Barcode detection with a neural network

In late 2020 we were teaching a class called embedded systems, which includes a semester assignment, as well. Due to the overall situation in 2020 it was difficult to do it at the university, so we decided to issue the semester assignment as a home work. One of topics of the assignments was the detection of barcode with a neural network. It is not too far fetched to issue such an assignment for a embedded systems class, because we have nowadays available embedded systems which are capable of using neural network, such as the jetson nano from NVIDIA.

The idea we had is to have a camera taking a stream of images and showing it on the display as a video. As soon as an object with a barcode shows up in the scene, the pixels in the area of the barcode are highlighted and the content of the barcode is shown above the area.

Many of the topics in this blog were covered already before, so we might refer here to previous blogs e.g. during the explanation of the published code.

We assigned the students the first task, which was to collect images with barcodes. Each student had to photograph 500 images. They collected them from everywhere, such as from products in grocery stores, kitchens, bathrooms etc. Since we had seven students taking this assignment, we had finally got 3500 images with barcodes.

Labeling

The next task of the assignment was to label the images. The program labelme is an application, where a user can label areas of an image by drawing polygons around objects, see Figure 1. The user can save the labeled image to a json file. The json file contains the complete image in a decoded format and the vertices of the polygons.

Figure 1: Labeling with Labelme

The students have done this for each image, so we had 3500 labeled images in json files and we stored them into a directory fullpathdata, see code below. The code defines more global variables which are used throughout this post.

dim = (128, 128) 

path =  r'.../Dokumente/Barcode'
dirjson = "train/json"
dirimages = "train/images"
dirmasks = "train/masks"

dirjsonvalid = "valid/json"
dirimagesvalid = "valid/images"
dirmasksvalid = "valid/masks"

dirjsontest = "test/json"
dirimagestest = "test/images"
dirmaskstest = "test/masks"

dirmodels = "models"
modelname = "model-bar.h5"
modelweightname = "model-bar-check.h5"

dirchecks = "checks"
dirdata = "data/jsons"

fullpathdata = os.path.join(path, dirdata)

fullpathjson = os.path.join(path, dirjson)
fullpathimages = os.path.join(path, dirimages)
fullpathmasks = os.path.join(path, dirmasks)

fullpathjsonvalid = os.path.join(path, dirjsonvalid)
fullpathimagesvalid = os.path.join(path, dirimagesvalid)
fullpathmasksvalid = os.path.join(path, dirmasksvalid)

fullpathjsontest = os.path.join(path, dirjsontest)
fullpathimagestest = os.path.join(path, dirimagestest)
fullpathmaskstest = os.path.join(path, dirmaskstest)

fullpathchecks = os.path.join(path, dirchecks)

Data creation

Within the next task we sorted the data into three directories: fullpathjson, fullpathjsonvalid and fullpathjsontest. We decided to use 78% of the json files as training data, 20% as validation data, and the remaining 2% as test data.

The code below iterates through the files in fullpathdata and copies the filenames into the list validlist, testlist and trainlist.

jsonlist = [os.path.join(filename) for filename in os.listdir(fullpathdata) if filename.endswith(".json") ]

shuffle(jsonlist)

num = 20*len(jsonlist) // 100
validlist = jsonlist[:num]
testlist = jsonlist[num:num+num//10]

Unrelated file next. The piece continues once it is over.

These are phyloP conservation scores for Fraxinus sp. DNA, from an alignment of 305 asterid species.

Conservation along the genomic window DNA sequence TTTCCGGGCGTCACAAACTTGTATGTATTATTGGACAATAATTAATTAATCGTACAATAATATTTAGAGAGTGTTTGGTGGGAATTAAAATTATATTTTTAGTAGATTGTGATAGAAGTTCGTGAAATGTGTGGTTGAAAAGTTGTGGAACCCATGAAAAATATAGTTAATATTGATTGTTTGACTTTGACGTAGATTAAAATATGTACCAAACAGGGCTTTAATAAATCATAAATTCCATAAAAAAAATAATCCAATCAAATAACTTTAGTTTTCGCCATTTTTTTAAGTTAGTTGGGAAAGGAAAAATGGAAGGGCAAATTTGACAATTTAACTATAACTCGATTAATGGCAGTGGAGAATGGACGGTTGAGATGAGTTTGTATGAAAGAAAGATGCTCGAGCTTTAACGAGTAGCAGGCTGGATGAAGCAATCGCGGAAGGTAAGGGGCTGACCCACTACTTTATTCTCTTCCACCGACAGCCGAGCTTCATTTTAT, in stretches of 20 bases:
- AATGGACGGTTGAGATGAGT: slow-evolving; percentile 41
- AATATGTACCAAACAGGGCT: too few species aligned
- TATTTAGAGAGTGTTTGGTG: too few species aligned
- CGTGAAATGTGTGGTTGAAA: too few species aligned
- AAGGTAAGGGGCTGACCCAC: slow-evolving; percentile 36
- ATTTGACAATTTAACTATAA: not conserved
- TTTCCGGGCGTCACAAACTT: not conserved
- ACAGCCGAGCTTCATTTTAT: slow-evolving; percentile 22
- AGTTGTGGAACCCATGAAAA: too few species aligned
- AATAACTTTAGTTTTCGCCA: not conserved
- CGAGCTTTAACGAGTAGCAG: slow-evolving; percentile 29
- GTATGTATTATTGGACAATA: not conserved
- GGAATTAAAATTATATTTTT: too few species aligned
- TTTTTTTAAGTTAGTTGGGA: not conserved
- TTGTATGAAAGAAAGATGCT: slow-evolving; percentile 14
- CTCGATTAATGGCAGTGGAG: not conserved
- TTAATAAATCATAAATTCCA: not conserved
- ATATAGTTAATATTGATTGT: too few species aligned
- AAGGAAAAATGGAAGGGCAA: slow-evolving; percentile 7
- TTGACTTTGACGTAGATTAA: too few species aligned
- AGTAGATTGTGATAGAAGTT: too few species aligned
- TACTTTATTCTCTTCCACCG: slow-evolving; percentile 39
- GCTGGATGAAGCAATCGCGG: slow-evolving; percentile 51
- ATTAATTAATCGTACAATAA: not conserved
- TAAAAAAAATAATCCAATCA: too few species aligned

trainlist =  jsonlist[num+num//10:]

Finally the json files are copied into the fullpathjson, fullpathjsonvalid and fullpathjsontest directories, see code below.

for filename in trainlist:
    shutil.copy(os.path.join(fullpathdata, filename), os.path.join(fullpathjson, filename))
    
for filename in validlist:
    shutil.copy(os.path.join(fullpathdata, filename), os.path.join(fullpathjsonvalid, filename))
    
for filename in testlist:
    shutil.copy(os.path.join(fullpathdata, filename), os.path.join(fullpathjsontest, filename))

During training, we often figure out, that one of the images is corrupted. It is sometimes hard to see this directly in the error messages of the training processes. For this reason we thought it makes sense to check the data in advance. The function testMasks below is opening the json files, loading in the data, decoding the images and reading in the polygons (“shape”). Each image must have one label, so we confirm this with the assert command. If the assert command fails, the function stops executing, and we remove the json file. It is like sorting out foul fruit.

def testMasks(sourcejsonsdir):
    count = 0
    directory = sourcejsonsdir
    for filename in os.listdir(directory):
        if filename.endswith(".json"):
            print("{}:{}".format(count,os.path.join(directory, filename)))
            f = open(os.path.join(directory, filename))
            data = json.load(f)

            img_arr = data['imageData']  
            imgdata = base64.b64decode(img_arr)

            img = cv2.imdecode(np.frombuffer(imgdata, dtype=np.uint8), flags=cv2.IMREAD_COLOR)

            assert (len(data['shapes']) == 1)

            for shape in data['shapes']:
                print(shape['label'])
                
            count += 1
            
            f.close()

Below we execute the function testMasks against the directories fullpathjson, fullpathjsonvalid and fullpathjsontest.

testMasks(fullpathjson)
testMasks(fullpathjsonvalid)
testMasks(fullpathjsontest)

The images taken by the students do not have square shape. For training however we need square shape images with the model we use. The function getRect below extracts a square from the original image and returns four values: the left/upper corner coordinates (ld, lw) and two lengths of the square’s edge (which is the same value). The left/upper corner coordinate is randomly chosen within constraints, and the square’s edge is set to 90% of the actually width or height of the original images. It depends, which is smaller: height or width.